Above photo: Area near Lake Tanganyika, outside the village, reserved for drying canoes and for the distribution of fish (see tables in the background). 1950.
Zyoba (Kyoba – Bembe pronunciation)
The photos were taken in 1950 by Daniel Biebuyck in villages located near lake Tanganyika (Uvira territory), ranging from the villages of Kingongo to Makobola. The term Bazyoba is applied locally to various populations of fishermen and agriculturalists of non-Bembe origin. Moving away from the mountains, numerous fragments of Bembe clans descended from the mountains to settle close to Lake Tanganyika on Zyoba lands. The villages are inhabited by groups such as Bahama, Basikamanya, and Balumbu, etc.
Canoes (bwato) drying near the shoreline outside the village. The place where the canoes lay is called kibuga.
Children swimming near the shores of Lake Tanganyika, which is infested with crocodiles
Two young men in a typical dug-out canoe, moving their boat by means of poles in shallow waters near the shore of a sometime-tumultuous lake.
A typical Zyoba saddle-roof house as it was prescribed by the colonial administration. Resting against the roof is a large fishing net (kazyango) fixed to a rudimentary stick; this net is used by young men and children to catch fish near the shore.
A group of young men holding a fishing net they and children use to catch fish near the shore.
Canoes drying along the shoreline of Lake Tanganyika
Young men using axes, hoes, and billhooks prepare a mountain trail that will allow them to drag dugout canoes from the mountains where they are made by Bembe carvers to the Lake Tanganyika shore.
A group of young women, some carrying children on their hip or back, posing for Daniel Biebuyck in Makobola village. To the right, the young Evariste, whom I hired shortly after my arrival in November 1949 to help me learn Kingwana, a variant of Swahili. He was of Vira-Zyoba origin, knew how to write and speak Swahili and some French expressions. He, Zyoba elders, and fisherman taught me much about fishing and other features of material and social culture.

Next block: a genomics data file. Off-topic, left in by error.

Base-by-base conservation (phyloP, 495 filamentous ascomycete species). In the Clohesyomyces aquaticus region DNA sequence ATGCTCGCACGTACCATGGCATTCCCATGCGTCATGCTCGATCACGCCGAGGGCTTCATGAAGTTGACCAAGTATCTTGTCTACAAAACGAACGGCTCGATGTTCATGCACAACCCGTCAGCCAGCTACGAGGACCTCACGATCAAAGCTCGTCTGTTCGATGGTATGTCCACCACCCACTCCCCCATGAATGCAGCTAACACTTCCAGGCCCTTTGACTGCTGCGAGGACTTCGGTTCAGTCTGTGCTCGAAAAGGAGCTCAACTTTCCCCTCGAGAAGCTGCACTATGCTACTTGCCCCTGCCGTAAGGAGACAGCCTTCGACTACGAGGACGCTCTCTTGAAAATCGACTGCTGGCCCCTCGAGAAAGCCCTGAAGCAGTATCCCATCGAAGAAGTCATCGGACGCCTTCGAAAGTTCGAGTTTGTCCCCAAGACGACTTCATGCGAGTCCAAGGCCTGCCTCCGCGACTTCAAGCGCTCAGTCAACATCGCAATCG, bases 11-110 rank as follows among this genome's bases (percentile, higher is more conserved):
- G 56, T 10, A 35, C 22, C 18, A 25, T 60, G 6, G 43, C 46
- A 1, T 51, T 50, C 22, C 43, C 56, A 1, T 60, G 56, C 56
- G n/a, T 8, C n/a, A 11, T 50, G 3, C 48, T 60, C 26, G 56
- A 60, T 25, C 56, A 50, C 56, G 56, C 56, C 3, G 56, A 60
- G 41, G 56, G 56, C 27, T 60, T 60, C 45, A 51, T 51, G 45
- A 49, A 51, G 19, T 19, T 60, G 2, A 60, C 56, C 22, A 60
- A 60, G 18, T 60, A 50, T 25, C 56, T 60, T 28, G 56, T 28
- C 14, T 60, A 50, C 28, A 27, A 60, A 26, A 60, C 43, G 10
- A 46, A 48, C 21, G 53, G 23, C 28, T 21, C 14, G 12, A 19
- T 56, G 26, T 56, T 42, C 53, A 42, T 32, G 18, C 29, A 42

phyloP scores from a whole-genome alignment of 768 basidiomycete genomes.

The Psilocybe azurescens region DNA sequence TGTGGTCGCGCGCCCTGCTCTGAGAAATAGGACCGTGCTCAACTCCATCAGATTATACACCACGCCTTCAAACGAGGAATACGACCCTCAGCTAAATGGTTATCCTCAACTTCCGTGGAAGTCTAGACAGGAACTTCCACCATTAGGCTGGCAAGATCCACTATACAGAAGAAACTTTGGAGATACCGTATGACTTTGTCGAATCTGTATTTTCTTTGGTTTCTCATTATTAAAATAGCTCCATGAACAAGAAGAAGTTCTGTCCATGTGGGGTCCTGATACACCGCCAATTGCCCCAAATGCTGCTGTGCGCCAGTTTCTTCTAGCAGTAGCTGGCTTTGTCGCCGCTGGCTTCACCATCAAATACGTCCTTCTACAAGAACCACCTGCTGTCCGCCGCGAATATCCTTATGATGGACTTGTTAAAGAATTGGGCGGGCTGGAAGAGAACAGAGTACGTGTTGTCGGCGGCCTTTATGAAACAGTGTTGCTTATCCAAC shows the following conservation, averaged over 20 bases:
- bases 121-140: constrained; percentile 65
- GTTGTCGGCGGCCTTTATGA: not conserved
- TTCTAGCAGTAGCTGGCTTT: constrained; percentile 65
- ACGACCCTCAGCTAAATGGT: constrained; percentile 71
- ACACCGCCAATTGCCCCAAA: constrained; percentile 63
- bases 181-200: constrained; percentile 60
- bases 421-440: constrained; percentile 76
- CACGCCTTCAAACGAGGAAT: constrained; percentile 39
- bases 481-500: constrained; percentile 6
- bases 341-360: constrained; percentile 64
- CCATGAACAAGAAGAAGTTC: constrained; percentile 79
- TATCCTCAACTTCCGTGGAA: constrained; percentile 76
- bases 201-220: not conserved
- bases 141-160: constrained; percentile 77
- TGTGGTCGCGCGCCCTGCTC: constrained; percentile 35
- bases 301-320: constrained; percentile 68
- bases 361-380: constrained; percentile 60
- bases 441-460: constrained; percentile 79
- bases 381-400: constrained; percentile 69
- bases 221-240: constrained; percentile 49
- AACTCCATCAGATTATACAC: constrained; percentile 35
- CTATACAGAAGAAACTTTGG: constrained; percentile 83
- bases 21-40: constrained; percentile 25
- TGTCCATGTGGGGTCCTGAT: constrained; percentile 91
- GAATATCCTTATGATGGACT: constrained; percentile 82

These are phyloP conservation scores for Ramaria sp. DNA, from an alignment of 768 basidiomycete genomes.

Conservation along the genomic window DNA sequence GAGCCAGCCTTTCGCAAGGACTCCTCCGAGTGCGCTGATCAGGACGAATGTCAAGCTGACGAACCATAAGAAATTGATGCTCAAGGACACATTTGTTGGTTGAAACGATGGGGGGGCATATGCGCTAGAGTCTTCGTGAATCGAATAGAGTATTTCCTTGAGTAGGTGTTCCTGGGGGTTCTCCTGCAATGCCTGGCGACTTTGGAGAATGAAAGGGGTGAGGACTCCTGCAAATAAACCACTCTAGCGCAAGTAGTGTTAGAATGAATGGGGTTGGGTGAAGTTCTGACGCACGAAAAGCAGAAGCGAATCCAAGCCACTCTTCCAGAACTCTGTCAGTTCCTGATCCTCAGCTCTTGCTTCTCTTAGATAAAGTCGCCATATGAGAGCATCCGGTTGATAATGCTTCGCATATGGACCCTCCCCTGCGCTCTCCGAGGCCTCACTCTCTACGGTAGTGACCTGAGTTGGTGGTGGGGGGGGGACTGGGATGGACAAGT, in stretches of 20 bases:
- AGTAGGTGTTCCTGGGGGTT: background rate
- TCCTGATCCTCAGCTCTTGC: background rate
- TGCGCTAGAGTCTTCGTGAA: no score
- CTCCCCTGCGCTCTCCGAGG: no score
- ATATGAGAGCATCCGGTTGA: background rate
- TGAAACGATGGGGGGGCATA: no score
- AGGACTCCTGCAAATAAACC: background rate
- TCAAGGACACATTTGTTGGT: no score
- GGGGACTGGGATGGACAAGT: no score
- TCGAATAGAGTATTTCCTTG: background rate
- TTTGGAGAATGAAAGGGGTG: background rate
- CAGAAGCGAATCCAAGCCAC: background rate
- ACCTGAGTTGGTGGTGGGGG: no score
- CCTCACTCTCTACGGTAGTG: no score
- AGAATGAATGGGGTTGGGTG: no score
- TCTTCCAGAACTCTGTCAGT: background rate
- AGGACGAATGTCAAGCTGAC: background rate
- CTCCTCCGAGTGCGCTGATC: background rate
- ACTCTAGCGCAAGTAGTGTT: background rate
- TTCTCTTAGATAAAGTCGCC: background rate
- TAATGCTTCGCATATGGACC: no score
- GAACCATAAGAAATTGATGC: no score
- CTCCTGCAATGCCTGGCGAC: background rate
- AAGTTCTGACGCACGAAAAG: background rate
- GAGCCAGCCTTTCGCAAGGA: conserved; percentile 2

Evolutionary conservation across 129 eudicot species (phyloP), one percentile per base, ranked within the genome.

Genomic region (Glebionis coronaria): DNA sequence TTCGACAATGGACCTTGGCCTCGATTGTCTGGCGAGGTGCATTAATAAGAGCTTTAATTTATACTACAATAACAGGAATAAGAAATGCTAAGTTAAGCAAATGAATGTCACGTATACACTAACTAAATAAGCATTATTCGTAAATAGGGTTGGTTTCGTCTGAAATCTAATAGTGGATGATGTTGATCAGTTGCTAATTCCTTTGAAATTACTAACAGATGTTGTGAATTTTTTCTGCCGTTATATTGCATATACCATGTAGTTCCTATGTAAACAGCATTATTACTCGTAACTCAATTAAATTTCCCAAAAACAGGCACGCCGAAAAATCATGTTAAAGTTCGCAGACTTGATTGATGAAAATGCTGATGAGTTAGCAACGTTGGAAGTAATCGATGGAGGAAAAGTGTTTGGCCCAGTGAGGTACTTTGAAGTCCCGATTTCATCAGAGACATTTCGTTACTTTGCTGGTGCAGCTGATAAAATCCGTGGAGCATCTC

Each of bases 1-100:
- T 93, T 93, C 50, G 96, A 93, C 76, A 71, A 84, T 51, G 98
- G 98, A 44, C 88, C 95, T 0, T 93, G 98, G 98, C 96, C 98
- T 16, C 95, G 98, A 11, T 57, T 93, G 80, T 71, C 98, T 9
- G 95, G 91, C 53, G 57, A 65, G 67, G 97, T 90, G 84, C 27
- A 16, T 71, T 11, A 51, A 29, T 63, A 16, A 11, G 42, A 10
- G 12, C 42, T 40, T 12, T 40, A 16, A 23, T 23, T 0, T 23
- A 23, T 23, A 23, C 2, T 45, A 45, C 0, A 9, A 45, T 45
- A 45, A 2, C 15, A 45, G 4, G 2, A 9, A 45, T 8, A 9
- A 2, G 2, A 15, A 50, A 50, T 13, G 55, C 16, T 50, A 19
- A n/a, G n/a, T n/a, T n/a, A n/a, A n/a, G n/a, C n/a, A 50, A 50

Basket filled with dried ndagaa (a kind of sardine-like fish), one of the staples that was then exported to the market of Kavimvira and the cities of Busumbura and Bukavu.
Ndagaa fish drying on the central village plaza, protected by nets, preventing the intrusion of animals.
Two fishing nets drying at the outskirts of the village. They are used to scoop ou the ndaaga fish that have followed the light of bimole (large burning reed bundles) on the canoes conducting nocturnal fishing expeditions
Dirt road leading from Uvira to Fizi, winding itself along the shoreline of Lake Tanganyika.
Men eating manioc mush (eswaka) with slices of bamboo, used as spoons.
The four men on the left of the photo work as a team for the nocturnal fishing of ndagaa.
Fish hooks permanently implanted on the shoreline in order to catch fish.Man with a large ngomba fish, one of the finer fish to be found in Lake Tanganyika.Diving nets.
Views of the shores of lake Tanganyika; note that villages were built very close to the shoreline.
Young men showing a large fishing net with which the ndagaa (sardine-like fish) are scooped out of the lake into their canoes. This type of net is used in nocturnal fishing parties when the fishermen let their canoes slowly drift from far into the lake and attract, by means of torches of reed bundles (bimole), large schools of fish to the shallow waters of the shore.
Women working in the cotton fields imposed by the colonial administration.